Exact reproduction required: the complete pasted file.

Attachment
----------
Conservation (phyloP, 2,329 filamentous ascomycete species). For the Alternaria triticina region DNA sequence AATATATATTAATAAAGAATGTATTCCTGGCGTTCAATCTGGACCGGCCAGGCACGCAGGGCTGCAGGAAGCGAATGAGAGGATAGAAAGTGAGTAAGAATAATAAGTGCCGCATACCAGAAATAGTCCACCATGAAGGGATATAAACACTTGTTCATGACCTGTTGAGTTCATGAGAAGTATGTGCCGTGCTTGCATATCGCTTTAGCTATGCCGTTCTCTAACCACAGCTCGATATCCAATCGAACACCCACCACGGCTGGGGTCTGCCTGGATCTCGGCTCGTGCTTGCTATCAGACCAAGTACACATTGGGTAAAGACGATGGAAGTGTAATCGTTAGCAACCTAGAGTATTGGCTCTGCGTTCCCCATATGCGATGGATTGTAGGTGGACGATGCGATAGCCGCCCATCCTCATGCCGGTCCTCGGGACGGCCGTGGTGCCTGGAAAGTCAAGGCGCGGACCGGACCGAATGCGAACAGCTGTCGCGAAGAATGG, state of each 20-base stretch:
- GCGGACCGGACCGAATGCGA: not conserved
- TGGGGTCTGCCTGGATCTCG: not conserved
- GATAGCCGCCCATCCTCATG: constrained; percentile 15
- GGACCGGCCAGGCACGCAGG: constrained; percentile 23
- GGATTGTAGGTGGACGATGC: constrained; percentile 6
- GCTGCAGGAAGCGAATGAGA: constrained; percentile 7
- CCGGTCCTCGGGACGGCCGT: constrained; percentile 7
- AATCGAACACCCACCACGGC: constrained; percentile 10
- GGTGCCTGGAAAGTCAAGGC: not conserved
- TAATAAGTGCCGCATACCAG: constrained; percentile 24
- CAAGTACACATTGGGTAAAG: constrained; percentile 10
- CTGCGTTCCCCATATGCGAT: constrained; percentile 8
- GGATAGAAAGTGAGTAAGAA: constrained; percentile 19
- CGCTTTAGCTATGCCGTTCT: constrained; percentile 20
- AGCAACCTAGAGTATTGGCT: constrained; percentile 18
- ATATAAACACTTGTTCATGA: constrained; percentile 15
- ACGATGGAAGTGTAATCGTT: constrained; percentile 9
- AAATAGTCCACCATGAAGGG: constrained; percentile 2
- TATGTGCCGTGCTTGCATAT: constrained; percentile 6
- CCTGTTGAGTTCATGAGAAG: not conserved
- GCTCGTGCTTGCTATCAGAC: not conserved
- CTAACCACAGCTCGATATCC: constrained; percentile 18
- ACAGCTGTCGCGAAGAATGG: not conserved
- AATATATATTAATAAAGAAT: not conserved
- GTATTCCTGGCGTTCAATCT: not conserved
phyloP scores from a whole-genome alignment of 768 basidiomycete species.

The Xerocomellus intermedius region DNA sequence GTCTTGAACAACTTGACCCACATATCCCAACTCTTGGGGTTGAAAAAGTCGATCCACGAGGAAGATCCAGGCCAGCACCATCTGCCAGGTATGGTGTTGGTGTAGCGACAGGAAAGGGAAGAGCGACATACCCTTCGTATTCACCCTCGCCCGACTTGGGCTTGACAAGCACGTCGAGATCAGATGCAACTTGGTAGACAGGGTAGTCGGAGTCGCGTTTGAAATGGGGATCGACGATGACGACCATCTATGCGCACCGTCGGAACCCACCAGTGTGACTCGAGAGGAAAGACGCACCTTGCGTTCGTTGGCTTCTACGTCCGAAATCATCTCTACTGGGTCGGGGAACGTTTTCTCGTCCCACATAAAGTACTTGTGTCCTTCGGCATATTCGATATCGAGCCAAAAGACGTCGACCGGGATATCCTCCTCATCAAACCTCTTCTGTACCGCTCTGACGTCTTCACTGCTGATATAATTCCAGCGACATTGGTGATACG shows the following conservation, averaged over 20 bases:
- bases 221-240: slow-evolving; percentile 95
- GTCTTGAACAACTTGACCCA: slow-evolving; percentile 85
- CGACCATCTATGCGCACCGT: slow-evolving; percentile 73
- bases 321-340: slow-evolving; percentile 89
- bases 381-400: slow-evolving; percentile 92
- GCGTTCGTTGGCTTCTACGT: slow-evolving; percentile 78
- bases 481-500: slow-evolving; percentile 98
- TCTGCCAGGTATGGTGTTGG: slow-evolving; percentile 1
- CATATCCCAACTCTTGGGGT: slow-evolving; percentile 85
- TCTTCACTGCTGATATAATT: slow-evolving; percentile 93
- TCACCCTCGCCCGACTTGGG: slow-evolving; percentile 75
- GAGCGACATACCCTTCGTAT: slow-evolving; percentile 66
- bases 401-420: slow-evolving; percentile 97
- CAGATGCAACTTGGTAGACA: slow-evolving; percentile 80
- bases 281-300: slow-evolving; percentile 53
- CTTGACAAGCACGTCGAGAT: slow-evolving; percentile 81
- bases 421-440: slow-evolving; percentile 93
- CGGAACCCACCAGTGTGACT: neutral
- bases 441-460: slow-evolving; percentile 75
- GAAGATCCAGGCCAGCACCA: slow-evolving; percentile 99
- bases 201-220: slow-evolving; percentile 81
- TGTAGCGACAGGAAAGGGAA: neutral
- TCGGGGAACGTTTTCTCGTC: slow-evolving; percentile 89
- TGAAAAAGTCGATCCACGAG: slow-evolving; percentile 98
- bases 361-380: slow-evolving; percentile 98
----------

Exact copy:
Conservation (phyloP, 2,329 filamentous ascomycete species). For the Alternaria triticina region DNA sequence AATATATATTAATAAAGAATGTATTCCTGGCGTTCAATCTGGACCGGCCAGGCACGCAGGGCTGCAGGAAGCGAATGAGAGGATAGAAAGTGAGTAAGAATAATAAGTGCCGCATACCAGAAATAGTCCACCATGAAGGGATATAAACACTTGTTCATGACCTGTTGAGTTCATGAGAAGTATGTGCCGTGCTTGCATATCGCTTTAGCTATGCCGTTCTCTAACCACAGCTCGATATCCAATCGAACACCCACCACGGCTGGGGTCTGCCTGGATCTCGGCTCGTGCTTGCTATCAGACCAAGTACACATTGGGTAAAGACGATGGAAGTGTAATCGTTAGCAACCTAGAGTATTGGCTCTGCGTTCCCCATATGCGATGGATTGTAGGTGGACGATGCGATAGCCGCCCATCCTCATGCCGGTCCTCGGGACGGCCGTGGTGCCTGGAAAGTCAAGGCGCGGACCGGACCGAATGCGAACAGCTGTCGCGAAGAATGG, state of each 20-base stretch:
- GCGGACCGGACCGAATGCGA: not conserved
- TGGGGTCTGCCTGGATCTCG: not conserved
- GATAGCCGCCCATCCTCATG: constrained; percentile 15
- GGACCGGCCAGGCACGCAGG: constrained; percentile 23
- GGATTGTAGGTGGACGATGC: constrained; percentile 6
- GCTGCAGGAAGCGAATGAGA: constrained; percentile 7
- CCGGTCCTCGGGACGGCCGT: constrained; percentile 7
- AATCGAACACCCACCACGGC: constrained; percentile 10
- GGTGCCTGGAAAGTCAAGGC: not conserved
- TAATAAGTGCCGCATACCAG: constrained; percentile 24
- CAAGTACACATTGGGTAAAG: constrained; percentile 10
- CTGCGTTCCCCATATGCGAT: constrained; percentile 8
- GGATAGAAAGTGAGTAAGAA: constrained; percentile 19
- CGCTTTAGCTATGCCGTTCT: constrained; percentile 20
- AGCAACCTAGAGTATTGGCT: constrained; percentile 18
- ATATAAACACTTGTTCATGA: constrained; percentile 15
- ACGATGGAAGTGTAATCGTT: constrained; percentile 9
- AAATAGTCCACCATGAAGGG: constrained; percentile 2
- TATGTGCCGTGCTTGCATAT: constrained; percentile 6
- CCTGTTGAGTTCATGAGAAG: not conserved
- GCTCGTGCTTGCTATCAGAC: not conserved
- CTAACCACAGCTCGATATCC: constrained; percentile 18
- ACAGCTGTCGCGAAGAATGG: not conserved
- AATATATATTAATAAAGAAT: not conserved
- GTATTCCTGGCGTTCAATCT: not conserved
phyloP scores from a whole-genome alignment of 768 basidiomycete species.

The Xerocomellus intermedius region DNA sequence GTCTTGAACAACTTGACCCACATATCCCAACTCTTGGGGTTGAAAAAGTCGATCCACGAGGAAGATCCAGGCCAGCACCATCTGCCAGGTATGGTGTTGGTGTAGCGACAGGAAAGGGAAGAGCGACATACCCTTCGTATTCACCCTCGCCCGACTTGGGCTTGACAAGCACGTCGAGATCAGATGCAACTTGGTAGACAGGGTAGTCGGAGTCGCGTTTGAAATGGGGATCGACGATGACGACCATCTATGCGCACCGTCGGAACCCACCAGTGTGACTCGAGAGGAAAGACGCACCTTGCGTTCGTTGGCTTCTACGTCCGAAATCATCTCTACTGGGTCGGGGAACGTTTTCTCGTCCCACATAAAGTACTTGTGTCCTTCGGCATATTCGATATCGAGCCAAAAGACGTCGACCGGGATATCCTCCTCATCAAACCTCTTCTGTACCGCTCTGACGTCTTCACTGCTGATATAATTCCAGCGACATTGGTGATACG shows the following conservation, averaged over 20 bases:
- bases 221-240: slow-evolving; percentile 95
- GTCTTGAACAACTTGACCCA: slow-evolving; percentile 85
- CGACCATCTATGCGCACCGT: slow-evolving; percentile 73
- bases 321-340: slow-evolving; percentile 89
- bases 381-400: slow-evolving; percentile 92
- GCGTTCGTTGGCTTCTACGT: slow-evolving; percentile 78
- bases 481-500: slow-evolving; percentile 98
- TCTGCCAGGTATGGTGTTGG: slow-evolving; percentile 1
- CATATCCCAACTCTTGGGGT: slow-evolving; percentile 85
- TCTTCACTGCTGATATAATT: slow-evolving; percentile 93
- TCACCCTCGCCCGACTTGGG: slow-evolving; percentile 75
- GAGCGACATACCCTTCGTAT: slow-evolving; percentile 66
- bases 401-420: slow-evolving; percentile 97
- CAGATGCAACTTGGTAGACA: slow-evolving; percentile 80
- bases 281-300: slow-evolving; percentile 53
- CTTGACAAGCACGTCGAGAT: slow-evolving; percentile 81
- bases 421-440: slow-evolving; percentile 93
- CGGAACCCACCAGTGTGACT: neutral
- bases 441-460: slow-evolving; percentile 75
- GAAGATCCAGGCCAGCACCA: slow-evolving; percentile 99
- bases 201-220: slow-evolving; percentile 81
- TGTAGCGACAGGAAAGGGAA: neutral
- TCGGGGAACGTTTTCTCGTC: slow-evolving; percentile 89
- TGAAAAAGTCGATCCACGAG: slow-evolving; percentile 98
- bases 361-380: slow-evolving; percentile 98